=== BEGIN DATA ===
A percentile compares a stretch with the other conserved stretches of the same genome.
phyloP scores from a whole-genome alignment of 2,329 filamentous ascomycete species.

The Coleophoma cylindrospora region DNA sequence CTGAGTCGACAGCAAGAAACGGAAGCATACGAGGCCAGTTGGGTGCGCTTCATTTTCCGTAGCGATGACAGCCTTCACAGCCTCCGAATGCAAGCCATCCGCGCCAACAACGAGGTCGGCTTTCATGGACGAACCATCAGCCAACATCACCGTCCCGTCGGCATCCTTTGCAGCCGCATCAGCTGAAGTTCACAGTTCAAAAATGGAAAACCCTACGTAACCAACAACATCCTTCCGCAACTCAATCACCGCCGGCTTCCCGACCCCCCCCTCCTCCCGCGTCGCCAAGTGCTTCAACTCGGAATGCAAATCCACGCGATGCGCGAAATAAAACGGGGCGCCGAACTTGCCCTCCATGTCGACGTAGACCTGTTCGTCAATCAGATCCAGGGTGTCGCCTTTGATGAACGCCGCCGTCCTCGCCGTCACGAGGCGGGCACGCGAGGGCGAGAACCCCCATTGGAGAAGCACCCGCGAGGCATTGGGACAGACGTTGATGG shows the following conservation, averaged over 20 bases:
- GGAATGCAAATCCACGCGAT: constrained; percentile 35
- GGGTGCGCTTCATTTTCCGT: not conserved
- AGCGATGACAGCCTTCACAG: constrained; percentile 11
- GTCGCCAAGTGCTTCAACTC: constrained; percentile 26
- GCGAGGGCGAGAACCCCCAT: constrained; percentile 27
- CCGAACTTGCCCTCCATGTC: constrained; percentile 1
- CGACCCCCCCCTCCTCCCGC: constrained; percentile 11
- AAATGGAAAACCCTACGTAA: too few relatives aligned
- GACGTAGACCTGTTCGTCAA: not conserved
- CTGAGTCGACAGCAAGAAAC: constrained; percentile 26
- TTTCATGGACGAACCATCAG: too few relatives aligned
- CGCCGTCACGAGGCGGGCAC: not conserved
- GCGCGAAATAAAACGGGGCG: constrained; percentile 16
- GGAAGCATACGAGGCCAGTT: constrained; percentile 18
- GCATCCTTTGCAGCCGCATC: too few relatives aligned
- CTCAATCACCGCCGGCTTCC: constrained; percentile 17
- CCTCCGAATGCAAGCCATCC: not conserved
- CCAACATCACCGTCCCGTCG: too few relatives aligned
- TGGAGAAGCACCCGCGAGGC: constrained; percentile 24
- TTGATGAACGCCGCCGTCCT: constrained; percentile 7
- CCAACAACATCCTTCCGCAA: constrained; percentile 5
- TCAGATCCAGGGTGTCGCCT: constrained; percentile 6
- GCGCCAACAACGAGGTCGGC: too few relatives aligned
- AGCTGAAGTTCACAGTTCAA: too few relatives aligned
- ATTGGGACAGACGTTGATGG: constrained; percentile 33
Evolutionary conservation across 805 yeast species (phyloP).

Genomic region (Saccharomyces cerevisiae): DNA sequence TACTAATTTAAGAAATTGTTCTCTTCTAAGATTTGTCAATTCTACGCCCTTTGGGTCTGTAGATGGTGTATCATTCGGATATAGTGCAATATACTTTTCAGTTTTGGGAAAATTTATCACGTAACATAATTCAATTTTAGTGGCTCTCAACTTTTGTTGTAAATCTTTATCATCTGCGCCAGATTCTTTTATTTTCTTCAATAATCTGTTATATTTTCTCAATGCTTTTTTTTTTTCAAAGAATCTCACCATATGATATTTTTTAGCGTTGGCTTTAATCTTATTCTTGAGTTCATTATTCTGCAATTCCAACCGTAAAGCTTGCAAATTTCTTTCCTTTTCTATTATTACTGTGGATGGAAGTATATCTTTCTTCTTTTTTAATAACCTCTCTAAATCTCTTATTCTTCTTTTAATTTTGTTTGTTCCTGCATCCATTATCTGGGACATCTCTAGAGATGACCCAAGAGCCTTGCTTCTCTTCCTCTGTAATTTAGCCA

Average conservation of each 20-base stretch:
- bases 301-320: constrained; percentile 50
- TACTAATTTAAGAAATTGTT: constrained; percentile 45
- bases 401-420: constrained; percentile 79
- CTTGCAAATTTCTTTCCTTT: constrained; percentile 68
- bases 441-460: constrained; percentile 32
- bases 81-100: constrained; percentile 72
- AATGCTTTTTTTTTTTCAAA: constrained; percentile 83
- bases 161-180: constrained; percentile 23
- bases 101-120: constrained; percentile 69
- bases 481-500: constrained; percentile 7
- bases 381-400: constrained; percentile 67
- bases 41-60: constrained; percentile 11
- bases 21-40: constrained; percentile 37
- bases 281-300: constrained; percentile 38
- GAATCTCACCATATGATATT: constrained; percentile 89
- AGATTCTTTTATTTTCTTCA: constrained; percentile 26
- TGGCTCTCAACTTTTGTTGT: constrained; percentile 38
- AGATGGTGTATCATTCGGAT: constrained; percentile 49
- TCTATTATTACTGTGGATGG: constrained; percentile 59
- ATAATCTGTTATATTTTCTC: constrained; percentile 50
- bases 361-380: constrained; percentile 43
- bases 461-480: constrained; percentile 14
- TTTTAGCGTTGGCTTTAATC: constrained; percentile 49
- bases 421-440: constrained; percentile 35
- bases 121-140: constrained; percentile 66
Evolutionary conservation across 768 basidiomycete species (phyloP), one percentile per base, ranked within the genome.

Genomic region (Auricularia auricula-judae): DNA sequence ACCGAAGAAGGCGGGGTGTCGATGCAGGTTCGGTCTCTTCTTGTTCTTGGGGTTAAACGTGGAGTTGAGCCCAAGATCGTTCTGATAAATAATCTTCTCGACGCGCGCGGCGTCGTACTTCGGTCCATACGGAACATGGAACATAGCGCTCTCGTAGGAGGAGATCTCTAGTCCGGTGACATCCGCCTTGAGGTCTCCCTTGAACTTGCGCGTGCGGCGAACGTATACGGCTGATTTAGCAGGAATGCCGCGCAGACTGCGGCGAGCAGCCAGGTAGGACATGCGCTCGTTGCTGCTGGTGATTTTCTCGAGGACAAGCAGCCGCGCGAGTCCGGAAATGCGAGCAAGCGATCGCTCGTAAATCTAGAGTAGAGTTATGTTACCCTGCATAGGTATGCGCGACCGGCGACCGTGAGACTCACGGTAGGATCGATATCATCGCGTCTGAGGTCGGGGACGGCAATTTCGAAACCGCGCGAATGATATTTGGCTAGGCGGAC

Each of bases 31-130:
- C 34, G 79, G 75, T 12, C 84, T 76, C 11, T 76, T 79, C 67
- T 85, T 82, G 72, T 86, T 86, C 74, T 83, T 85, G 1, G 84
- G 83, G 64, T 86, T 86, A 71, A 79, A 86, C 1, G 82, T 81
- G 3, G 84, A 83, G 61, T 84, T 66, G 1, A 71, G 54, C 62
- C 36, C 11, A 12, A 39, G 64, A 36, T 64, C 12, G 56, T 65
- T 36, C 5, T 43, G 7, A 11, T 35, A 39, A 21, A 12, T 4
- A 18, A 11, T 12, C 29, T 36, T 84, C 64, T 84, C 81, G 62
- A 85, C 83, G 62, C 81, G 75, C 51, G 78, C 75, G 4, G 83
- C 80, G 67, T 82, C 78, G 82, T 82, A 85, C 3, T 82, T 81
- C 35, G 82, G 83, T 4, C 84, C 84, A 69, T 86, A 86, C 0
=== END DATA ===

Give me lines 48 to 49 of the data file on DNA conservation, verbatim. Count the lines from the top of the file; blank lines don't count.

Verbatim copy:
- TGGCTCTCAACTTTTGTTGT: constrained; percentile 38
- AGATGGTGTATCATTCGGAT: constrained; percentile 49